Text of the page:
Letters, Dec. 8
Don’t cut assistance to poor people
Members of Congress are currently negotiating to find a way to reduce our nation’s deficit and adopt a budget.
It is essential that programs for the poor are protected in any final agreement. These include WIC, SNAP (formerly food stamps), the Earned Income Tax Credit, and the Child Tax Credit. Cutting programs that help poor people will not reduce our deficits, but it would have a devastating impact on the most vulnerable members of our society.
Such cuts would actually cost our economy more in lost productivity for adults, reduced educational outcomes for children, and increased health care costs for all ages lacking sufficient nutrition.
Information from Bread for the World, a collective Christian voice urging our nation’s decision makers to end hunger at home and abroad, indicates that nearly half of SNAP participants nationwide in 2010 were children, and another 8 percent were adults 60 or older. In 2011, 17.9 percent of North Carolina’s adults and 30.3 percent of children under 5 lived in households with incomes below the poverty level.
Congress must find a solution to our budget problem that includes tax increases for those who can afford to pay more, and spending cuts in programs serving people who are not poor. And it must maintain a circle of protection for programs that help poor people provide food for their families.
Bread for the World member
Good business practices
On the first weekend in November my spouse and I visited Durham. On the Sunday morning before going to brunch, I went to a car wash to clean my truck. The vending machine malfunctioned and I lost $1.50 in the machine. I was a little annoyed and left my business card with a note, “you owe me $1.50.” To my surprise, several weeks later I received a letter with two $1 bills enclosed.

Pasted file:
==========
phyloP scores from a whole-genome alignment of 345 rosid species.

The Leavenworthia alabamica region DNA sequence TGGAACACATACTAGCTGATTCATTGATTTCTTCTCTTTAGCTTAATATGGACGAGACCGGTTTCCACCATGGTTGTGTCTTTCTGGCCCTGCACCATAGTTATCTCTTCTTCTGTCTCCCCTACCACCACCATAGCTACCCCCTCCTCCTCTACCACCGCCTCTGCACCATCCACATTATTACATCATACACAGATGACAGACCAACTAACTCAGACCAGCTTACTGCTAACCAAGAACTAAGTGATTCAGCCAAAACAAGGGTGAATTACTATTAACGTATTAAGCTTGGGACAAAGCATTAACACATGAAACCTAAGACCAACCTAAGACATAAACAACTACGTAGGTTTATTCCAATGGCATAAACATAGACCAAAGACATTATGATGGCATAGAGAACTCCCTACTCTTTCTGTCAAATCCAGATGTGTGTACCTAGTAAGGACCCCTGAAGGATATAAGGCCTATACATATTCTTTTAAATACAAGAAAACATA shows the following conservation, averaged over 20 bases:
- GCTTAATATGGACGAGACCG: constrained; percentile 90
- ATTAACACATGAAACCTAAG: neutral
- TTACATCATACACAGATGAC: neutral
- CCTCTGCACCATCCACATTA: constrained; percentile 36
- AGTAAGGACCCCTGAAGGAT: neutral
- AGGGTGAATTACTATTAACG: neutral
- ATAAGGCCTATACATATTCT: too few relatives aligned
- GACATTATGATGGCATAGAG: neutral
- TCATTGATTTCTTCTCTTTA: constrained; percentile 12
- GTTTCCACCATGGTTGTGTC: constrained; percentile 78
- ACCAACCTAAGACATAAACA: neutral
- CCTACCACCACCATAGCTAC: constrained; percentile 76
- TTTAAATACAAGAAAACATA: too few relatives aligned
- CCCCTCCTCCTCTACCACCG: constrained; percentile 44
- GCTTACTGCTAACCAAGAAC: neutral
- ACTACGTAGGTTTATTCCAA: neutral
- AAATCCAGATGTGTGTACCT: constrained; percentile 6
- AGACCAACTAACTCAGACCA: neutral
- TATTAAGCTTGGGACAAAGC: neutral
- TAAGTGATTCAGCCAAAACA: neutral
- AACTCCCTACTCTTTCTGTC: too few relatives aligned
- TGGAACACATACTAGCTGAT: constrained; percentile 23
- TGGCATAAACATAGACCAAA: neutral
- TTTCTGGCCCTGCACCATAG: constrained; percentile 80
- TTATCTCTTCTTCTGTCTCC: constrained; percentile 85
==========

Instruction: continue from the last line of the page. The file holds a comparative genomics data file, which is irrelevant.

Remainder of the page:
The proprietor of Four Seasons Wash Solutions, 4602 Bennett Memorial Road, displayed impeccable integrity. When I left my card I never really expected to receive anything. This owner has validated my belief in honest business practices.
Peter Drucker wrote that the purpose of a business is to get and keep customers. My best wishes go out to Four Seasons Wash Solutions. That is a wonderful example for all during these austere times in our country and the world.
Upper Marlboro, Md.
Throw standards ‘under the bus’?
Will Durham citizens be burdened with widening N.C. 751 South by local government reluctant to “just say no” to developers bent on high-density projects in south Durham County? Are our elected officials ignoring previous site development standards on which many already built homes in this area depend to retain their value?
Thought and time went into the 2005 city and county planning consensus that agreed on no more than four residential units per acre in this area between I-40 and Chatham County.
The proposed Southpointe Trails high density housing (164 townhouses on 29 acres -- nearly six dwellings per acre) on N.C. 751 South next to Massey Chapel would contradict space standards and overload a “hotspot” on 751. This 29-acre plot would add at minimum 656 more vehicle trips per day on a busy narrow two-lane pavement (2012 census shows average two cars per household; 164 times two, times two trips per day). Add in vehicle trips to service air conditioners, plumbing, lawns, etc. – all part of housing.
Commuters like myself already wait and worry getting on and off 751 from our existing subdivisions, surrounded by impatient drivers in both lanes especially as they approach and leave 751’s Renaissance Parkway traffic light, complicated now by traffic into “Westpointe on 751” -- Aldi, Bonefish Grill, future hotels, etc.
One exception spawns another; eventually you’ve thrown zoning and planning under the bus.
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